On the fourth day after the accident, Kirk was discharged from the hospital, and he and McCoy took an air car to the apartment Spock had rented for the three of them. He remembered some parts of their present mission now, and Spock patiently filled him in on the rest, being careful not to mention Eileen's name or anything connected to her or the accident, because McCoy wanted Kirk to remember as much as possible on his own. Spock had once suggested a mind meld to McCoy, but the Doctor had declined for the time being, since he hoped that Kirk would be regaining his full memory as the head injury healed.

Kirk's wound was healing all right. A week after the accident McCoy took the stitches out. Though it stood out as a red scar on Kirk's forehead, the wound had healed properly. McCoy would remove the scar once they were back aboard the ship. Kirk was also regaining his memory of the things that had happened prior to the accident - except for the memory of Eileen. He got interested in their present mission again and even accompanied Spock to watch one of the diplomatic sessions, When they returned that evening, Kirk was excited and at the same time cursing diplomats and red tape. The debate seemed to drag on endlessly.

"Those debates will take years! I feel like just leaving all those diplomats here and going back to the ship without them," Kirk said when they had settled in the living room of their apartment.

"I doubt it will take that long, Captain. And leaving them would be against Starfleet's orders. The progress report we received last weekend said that it would probably take about three more weeks."

"This was scheduled to take not more than four weeks, and we've been here for three already."

"Two weeks and four days, Captain.

"Well, then, at least we could go back to the ship!" As his health returned, Kirk was beginning to feel restless again. He was fed up with all the rest he was getting.

McCoy had entered the room and overheard Kirk's last words. "Remember, your shore leave turned into sick leave, and it's up to your doctor to say how long that is supposed to last."

"Then let's get our things together and go back to the ship! I'm dying of boredom down here, and I'm really feeling fine, Bones."

"I can't certify you fit for duty yet, Jim."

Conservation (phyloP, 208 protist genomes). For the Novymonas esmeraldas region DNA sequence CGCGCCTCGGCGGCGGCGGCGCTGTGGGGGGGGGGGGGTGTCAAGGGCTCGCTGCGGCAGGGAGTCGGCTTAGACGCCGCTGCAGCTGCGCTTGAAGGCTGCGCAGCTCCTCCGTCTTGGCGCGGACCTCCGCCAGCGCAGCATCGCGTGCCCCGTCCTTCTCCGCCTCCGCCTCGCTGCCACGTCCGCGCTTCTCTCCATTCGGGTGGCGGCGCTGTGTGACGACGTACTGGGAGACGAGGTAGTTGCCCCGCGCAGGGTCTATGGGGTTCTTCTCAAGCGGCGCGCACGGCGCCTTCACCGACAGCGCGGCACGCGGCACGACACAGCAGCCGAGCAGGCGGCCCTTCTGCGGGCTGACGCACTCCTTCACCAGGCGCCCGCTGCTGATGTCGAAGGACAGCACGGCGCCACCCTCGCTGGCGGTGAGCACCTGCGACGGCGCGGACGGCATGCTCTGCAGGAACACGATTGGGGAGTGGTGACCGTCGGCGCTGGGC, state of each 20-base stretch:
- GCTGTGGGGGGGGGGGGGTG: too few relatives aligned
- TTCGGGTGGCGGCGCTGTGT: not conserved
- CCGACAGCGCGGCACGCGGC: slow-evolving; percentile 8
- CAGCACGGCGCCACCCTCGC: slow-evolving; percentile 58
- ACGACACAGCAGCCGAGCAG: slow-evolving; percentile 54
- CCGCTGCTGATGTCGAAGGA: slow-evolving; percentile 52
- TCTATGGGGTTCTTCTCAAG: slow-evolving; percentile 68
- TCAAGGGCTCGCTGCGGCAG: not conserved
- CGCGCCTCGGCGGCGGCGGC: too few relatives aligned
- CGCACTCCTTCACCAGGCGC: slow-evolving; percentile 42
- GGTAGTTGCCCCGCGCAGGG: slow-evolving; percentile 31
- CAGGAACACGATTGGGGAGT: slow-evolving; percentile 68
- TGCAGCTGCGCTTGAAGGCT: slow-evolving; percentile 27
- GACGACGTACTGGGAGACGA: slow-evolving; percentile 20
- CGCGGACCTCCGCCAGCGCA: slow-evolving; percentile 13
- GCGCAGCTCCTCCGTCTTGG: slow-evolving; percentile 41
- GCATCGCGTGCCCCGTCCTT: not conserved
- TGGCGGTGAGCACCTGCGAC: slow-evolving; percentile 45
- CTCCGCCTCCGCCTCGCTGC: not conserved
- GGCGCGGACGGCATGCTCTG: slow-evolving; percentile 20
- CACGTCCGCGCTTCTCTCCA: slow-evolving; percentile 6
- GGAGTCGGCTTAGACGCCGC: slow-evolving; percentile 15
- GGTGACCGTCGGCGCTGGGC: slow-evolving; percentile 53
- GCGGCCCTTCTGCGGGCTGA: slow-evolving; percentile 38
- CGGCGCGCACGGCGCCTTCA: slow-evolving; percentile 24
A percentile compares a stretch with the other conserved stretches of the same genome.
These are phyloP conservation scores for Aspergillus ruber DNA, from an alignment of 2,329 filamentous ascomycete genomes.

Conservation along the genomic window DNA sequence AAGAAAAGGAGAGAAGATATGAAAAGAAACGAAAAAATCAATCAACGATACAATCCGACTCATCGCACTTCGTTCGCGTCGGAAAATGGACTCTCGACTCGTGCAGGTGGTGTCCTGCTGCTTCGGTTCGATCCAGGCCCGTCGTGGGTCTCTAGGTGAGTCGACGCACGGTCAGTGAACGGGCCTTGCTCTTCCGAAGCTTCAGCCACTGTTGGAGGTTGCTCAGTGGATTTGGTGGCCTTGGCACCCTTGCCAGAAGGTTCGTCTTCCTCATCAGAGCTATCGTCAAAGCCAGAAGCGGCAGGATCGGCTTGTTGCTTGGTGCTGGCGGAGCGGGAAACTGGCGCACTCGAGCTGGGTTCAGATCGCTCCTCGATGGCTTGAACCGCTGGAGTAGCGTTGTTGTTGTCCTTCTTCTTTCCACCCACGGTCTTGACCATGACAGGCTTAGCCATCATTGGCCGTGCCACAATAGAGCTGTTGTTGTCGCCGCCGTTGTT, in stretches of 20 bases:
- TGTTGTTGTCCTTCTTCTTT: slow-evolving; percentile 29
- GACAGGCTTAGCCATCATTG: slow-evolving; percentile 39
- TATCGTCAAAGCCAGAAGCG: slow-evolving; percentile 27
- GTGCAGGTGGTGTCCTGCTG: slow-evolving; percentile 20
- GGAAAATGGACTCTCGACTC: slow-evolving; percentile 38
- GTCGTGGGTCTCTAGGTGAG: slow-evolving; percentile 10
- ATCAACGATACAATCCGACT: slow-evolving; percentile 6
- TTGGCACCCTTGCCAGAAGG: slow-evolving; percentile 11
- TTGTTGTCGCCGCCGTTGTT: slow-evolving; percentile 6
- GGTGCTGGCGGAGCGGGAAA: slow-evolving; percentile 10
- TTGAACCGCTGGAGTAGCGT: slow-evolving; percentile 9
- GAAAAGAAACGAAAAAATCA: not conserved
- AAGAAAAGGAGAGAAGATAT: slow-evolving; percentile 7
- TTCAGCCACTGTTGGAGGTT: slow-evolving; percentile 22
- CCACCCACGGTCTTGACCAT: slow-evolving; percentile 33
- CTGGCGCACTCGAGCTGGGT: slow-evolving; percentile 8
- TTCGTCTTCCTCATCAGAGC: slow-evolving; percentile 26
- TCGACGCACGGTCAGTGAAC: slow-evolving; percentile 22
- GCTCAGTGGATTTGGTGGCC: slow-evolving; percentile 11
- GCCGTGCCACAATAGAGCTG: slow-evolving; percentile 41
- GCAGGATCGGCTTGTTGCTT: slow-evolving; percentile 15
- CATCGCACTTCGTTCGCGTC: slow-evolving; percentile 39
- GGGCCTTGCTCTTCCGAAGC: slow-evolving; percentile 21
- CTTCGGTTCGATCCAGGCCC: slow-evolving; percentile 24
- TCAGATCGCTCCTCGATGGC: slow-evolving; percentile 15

"Why not?"

"You still suffer from partial amnesia."

"What? I can remember most of the stuff. You said so yourself."

"Most things. But you still can't recount all the details of how your accident came about."

"You and I were in the mountains... in a cabin of some sort... then the landslide..."

"That's not all there was to it."

"If I try to remember too hard, I get all headachy again. You know that, Bones."

McCoy nodded, but didn't say anything. By the way Kirk was rubbing his forehead, he could see that another headache was beginning to build up.

"Starting again?" he asked.

Kirk nodded an answer without looking up.

"This has been a pretty long day for you. Why don't you get ready to cuddle up under the covers? I'll be with you in a few minutes to give you something for your headache."

For a moment Kirk looked as if he was going to argue, but then he got up slowly and made his way to his bedroom. After a few minutes McCoy went to 'tuck Jim in' as he called it, but there was a frown on his face when he returned from Kirk's room.

Spock looked at him and, noticing the frown, asked, "Is the Captain all right?"

"He's asleep now, but I had to give him a pretty strong sedative. That headache - did he show any signs of it during the day, Spock?"


"You didn't push on any of the points concerning his accident or Eileen in your conversation with Jim, did you?"

"Of course not, Doctor. You told me not to."

"Then it's just as I feared - Jim doesn't want to remember."